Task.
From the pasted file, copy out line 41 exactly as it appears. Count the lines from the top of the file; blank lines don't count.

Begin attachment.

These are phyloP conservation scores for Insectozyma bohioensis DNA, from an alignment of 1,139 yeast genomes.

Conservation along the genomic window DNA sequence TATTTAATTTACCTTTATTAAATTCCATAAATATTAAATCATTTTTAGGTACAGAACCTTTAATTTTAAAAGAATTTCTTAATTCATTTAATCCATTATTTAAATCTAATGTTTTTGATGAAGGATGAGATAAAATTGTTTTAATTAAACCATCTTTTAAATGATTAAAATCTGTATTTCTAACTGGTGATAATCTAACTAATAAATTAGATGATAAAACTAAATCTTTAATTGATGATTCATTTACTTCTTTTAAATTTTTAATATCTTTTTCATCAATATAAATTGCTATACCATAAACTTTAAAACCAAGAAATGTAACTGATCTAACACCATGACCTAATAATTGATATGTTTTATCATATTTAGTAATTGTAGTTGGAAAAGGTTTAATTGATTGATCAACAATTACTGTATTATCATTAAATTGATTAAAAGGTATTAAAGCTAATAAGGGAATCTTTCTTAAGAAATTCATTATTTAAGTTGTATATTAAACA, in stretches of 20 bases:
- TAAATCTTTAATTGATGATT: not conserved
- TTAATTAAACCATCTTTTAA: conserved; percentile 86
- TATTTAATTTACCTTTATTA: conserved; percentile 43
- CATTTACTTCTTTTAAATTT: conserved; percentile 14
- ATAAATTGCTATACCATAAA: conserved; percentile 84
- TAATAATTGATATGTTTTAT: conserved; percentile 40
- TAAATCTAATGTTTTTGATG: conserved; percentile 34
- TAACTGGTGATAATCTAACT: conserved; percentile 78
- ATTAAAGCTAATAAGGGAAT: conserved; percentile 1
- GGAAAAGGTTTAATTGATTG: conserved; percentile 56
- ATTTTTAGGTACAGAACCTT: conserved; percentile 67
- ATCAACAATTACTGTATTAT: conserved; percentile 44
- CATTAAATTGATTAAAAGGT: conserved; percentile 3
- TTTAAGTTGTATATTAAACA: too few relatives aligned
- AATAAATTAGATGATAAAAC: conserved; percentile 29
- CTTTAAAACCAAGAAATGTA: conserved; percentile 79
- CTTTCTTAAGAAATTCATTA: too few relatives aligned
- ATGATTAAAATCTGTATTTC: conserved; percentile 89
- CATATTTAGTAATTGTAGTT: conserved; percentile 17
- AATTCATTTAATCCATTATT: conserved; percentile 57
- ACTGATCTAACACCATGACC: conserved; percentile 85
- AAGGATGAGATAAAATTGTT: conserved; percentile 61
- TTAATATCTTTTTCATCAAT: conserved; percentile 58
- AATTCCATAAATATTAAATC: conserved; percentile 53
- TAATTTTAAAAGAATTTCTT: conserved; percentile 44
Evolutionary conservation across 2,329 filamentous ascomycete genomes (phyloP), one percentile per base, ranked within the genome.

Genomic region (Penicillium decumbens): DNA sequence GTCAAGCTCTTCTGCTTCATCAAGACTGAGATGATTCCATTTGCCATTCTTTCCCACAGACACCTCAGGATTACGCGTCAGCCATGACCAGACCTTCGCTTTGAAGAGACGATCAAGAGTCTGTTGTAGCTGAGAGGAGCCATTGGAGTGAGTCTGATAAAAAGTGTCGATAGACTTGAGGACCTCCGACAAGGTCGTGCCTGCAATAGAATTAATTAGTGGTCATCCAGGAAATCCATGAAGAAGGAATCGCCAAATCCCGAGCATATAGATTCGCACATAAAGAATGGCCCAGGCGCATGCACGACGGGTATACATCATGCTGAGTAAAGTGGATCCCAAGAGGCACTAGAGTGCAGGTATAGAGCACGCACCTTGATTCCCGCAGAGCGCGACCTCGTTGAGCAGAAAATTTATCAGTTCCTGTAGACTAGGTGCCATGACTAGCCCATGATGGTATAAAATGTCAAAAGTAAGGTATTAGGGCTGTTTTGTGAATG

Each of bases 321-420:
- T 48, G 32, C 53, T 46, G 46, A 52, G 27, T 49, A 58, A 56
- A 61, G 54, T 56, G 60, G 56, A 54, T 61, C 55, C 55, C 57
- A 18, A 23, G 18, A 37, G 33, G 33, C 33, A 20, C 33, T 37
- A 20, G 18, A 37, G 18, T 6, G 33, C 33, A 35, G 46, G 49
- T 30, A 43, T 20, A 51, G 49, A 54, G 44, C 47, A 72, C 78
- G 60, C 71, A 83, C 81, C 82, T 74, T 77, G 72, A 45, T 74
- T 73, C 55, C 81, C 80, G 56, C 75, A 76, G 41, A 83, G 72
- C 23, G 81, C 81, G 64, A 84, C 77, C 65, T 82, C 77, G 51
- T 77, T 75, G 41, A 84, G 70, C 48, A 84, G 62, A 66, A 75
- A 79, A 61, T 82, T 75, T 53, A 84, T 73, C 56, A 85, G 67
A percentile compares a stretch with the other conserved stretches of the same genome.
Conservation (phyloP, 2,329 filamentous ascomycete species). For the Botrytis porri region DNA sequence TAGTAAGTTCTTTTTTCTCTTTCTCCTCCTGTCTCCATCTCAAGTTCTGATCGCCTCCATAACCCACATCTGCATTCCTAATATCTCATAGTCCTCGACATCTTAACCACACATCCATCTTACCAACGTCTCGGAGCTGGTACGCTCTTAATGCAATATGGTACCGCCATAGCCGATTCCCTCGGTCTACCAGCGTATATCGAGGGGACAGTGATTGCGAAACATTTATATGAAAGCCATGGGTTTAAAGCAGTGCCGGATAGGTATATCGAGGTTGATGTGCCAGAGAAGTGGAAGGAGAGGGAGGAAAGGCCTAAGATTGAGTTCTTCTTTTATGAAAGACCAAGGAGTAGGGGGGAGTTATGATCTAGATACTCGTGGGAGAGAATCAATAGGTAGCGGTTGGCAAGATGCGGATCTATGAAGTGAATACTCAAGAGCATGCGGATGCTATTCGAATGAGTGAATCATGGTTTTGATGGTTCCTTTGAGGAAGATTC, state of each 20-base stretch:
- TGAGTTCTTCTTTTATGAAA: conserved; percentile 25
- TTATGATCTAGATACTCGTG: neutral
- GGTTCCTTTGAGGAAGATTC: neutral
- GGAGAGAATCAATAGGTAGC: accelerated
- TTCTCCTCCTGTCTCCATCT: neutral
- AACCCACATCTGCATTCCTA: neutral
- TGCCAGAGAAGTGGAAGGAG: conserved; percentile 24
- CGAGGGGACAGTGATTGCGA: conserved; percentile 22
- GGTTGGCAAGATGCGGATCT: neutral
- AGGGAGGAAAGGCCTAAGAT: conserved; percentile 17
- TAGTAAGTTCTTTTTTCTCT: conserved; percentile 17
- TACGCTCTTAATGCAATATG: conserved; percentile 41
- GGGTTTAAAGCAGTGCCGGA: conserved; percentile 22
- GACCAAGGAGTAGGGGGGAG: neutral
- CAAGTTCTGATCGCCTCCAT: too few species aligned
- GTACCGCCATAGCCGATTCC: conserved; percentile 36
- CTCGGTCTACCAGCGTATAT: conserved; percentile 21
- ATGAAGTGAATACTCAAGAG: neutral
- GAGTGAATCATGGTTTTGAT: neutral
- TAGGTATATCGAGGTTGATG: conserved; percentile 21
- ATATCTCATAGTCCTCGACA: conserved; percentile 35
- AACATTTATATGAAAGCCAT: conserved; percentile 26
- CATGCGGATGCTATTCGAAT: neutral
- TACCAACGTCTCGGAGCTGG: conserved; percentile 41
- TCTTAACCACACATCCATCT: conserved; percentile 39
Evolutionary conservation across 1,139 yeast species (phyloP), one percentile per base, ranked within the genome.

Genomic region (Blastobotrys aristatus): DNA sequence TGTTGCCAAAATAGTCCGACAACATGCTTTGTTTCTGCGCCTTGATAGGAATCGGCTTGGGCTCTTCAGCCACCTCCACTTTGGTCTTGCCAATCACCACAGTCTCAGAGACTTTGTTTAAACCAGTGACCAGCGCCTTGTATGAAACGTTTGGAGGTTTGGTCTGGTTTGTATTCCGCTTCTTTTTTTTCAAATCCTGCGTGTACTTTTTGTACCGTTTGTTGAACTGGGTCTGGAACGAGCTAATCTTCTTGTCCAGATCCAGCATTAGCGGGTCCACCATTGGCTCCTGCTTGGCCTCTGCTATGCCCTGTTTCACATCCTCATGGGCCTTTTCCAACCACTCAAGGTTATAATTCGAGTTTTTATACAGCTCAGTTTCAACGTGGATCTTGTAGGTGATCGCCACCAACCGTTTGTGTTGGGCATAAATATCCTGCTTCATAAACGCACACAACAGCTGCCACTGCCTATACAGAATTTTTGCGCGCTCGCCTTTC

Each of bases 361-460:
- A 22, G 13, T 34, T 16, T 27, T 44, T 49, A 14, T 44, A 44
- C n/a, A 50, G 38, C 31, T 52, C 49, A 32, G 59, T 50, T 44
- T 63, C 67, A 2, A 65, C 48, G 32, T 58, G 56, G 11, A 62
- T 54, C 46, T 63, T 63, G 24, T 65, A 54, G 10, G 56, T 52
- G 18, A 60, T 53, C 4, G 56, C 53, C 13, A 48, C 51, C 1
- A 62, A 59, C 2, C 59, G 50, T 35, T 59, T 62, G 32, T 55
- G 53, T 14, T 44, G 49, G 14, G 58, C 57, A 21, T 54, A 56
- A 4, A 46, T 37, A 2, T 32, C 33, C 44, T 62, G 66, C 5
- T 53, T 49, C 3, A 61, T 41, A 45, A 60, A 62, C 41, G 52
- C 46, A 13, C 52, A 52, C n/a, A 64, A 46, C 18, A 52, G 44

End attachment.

A percentile compares a stretch with the other conserved stretches of the same genome.